Ontario Helping Family Doctors Put Patients before Paperwork

Initiatives will save doctors 95,000 hours that can now be spent caring for people

The Ontario government says it is taking further action to help family doctors and other primary care providers spend more time with their patients and less time on paperwork.

“Our government is making common sense changes that will reduce the administrative burden on family doctors so that they can spend more time caring for patients instead of doing duplicative or unnecessary paperwork,” said Sylvia Jones, Deputy Premier and Minister of Health.

The government will allow primary care providers to spend more time with patients by making changes that encourage employers to use other tools instead of sick notes, such as attestations, that will help maintain accountability as employees request time off sick. The province is also expanding an innovative program to more than 150 primary care providers that safely uses artificial intelligence to automatically summarise or transcribe conversations with patients who consent into electronic medical notes. This will result in a better patient experience and more accurate records.

These initiatives, in addition to other changes aimed at putting patients over paperwork, will free up to 95,000 hours annually for physicians to put back into their practices caring for patients, including:

  • “Axe the fax” to replace fax machines over the next few years to speed up diagnosis, referrals and treatments while improving the privacy of patient’s health information.
  • Expanding eServices to digitize more referral and consultation forms so they can be conveniently shared electronically in a timely manner to obtain specialist advice, often eliminating the need for an in-person specialist visit entirely.
  • Improving the eForms platform to use more digital tools that make it convenient for providers to autofill and share forms.
  • Working with the Ontario Medical Association (OMA) to streamline and simplify 12 key government medical forms that are burdensome, as well as digitizing and integrating more forms into electronic medical records.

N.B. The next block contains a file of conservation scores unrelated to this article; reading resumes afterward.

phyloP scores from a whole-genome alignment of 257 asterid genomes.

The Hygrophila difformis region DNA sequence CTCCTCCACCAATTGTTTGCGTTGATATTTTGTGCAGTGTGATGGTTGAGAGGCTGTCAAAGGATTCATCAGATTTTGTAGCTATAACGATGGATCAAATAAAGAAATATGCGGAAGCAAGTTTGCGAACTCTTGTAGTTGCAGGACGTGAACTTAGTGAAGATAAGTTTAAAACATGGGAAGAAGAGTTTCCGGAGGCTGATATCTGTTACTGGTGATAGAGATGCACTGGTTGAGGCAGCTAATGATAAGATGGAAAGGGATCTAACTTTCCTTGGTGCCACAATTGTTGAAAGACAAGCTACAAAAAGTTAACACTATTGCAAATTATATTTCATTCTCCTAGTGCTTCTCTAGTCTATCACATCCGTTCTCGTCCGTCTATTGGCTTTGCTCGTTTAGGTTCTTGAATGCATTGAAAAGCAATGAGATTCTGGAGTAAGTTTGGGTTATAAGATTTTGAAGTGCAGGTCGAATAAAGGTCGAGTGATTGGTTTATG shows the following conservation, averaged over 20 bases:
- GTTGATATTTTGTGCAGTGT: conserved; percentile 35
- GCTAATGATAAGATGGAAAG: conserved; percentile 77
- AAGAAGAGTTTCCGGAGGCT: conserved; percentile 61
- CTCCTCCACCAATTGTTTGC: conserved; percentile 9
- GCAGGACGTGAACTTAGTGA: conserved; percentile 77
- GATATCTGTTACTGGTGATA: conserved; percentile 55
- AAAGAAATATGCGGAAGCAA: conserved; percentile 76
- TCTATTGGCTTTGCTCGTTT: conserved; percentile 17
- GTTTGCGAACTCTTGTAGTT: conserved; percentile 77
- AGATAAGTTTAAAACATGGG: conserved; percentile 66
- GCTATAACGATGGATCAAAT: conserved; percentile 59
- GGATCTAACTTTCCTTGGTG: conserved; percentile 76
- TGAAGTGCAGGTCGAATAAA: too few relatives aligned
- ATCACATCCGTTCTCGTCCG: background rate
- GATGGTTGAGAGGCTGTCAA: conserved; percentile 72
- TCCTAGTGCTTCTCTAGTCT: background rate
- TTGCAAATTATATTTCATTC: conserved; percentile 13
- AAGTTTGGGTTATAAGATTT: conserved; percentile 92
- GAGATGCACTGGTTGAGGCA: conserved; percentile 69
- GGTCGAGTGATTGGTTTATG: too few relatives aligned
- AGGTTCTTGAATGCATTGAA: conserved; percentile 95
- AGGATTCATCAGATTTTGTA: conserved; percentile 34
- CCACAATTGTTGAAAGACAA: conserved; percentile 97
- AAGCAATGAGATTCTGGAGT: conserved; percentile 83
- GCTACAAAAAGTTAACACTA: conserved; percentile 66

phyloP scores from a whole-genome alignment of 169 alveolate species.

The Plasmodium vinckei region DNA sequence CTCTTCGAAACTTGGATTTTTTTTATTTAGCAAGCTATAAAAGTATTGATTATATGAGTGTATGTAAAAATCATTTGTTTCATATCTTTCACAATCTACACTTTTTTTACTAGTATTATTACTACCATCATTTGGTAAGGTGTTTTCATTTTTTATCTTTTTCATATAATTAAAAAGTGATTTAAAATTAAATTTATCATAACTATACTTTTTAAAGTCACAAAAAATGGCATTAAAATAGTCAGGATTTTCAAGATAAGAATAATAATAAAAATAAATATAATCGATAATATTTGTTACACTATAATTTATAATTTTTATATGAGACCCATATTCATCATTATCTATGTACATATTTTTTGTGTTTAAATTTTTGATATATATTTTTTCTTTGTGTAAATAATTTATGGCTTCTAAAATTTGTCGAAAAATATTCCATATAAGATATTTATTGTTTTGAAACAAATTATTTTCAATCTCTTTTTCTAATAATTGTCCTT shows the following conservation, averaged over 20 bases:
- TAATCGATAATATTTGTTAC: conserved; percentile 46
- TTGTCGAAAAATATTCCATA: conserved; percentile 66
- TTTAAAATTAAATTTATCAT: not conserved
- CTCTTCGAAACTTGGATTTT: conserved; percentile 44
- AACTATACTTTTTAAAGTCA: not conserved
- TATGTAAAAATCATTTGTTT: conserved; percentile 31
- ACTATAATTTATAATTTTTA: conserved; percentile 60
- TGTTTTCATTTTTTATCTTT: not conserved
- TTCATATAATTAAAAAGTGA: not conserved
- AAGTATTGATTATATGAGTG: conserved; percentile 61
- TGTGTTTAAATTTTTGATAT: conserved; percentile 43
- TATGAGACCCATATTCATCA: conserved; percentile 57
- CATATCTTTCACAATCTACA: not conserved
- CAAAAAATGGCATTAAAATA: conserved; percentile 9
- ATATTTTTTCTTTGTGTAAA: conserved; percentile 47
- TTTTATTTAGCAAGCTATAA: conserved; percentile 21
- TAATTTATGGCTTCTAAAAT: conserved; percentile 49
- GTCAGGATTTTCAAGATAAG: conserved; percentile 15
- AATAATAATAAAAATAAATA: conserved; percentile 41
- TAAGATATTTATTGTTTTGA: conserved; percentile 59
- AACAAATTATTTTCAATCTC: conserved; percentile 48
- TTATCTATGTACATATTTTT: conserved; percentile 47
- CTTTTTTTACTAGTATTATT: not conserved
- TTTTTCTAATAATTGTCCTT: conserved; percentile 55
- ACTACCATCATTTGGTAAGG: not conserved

• Accelerating the expansion of the centralized waitlist program for surgical and diagnostic services that will take the guesswork out of the referral process and provide faster access to care for patients.

Quick Facts

  • AI scribes will only be used during a visit if the patient gives their consent, and the privacy of patient health information will continue to be protected under the Personal Health Information Protection Act, 2004.
  • Research shows using medical scribes reduced the time doctors spent on after-hours documentation by up to 50 per cent and helped clinicians see an additional 12 patients per month.
  • Across government and in collaboration with the Ontario Medical Association, the government is reviewing key forms to streamline and simplify them, minimize any duplication, and identify opportunities for digital solutions.
  • According to the Ontario Medical Association, family doctors spend 19 hours per week on administrative tasks, including four hours writing notes or completing forms for patients.
  • Most employees have the right to take up to three days of unpaid job-protected sick leave each calendar year due to a personal illness, injury or medical emergency. Proposed changes would prohibit employers from requiring sick notes from a qualified health practitioner in order for employees to take their entitled leave. Employers maintain the ability to require reasonable evidence from an employee that they were sick, such as an attestation or declaration.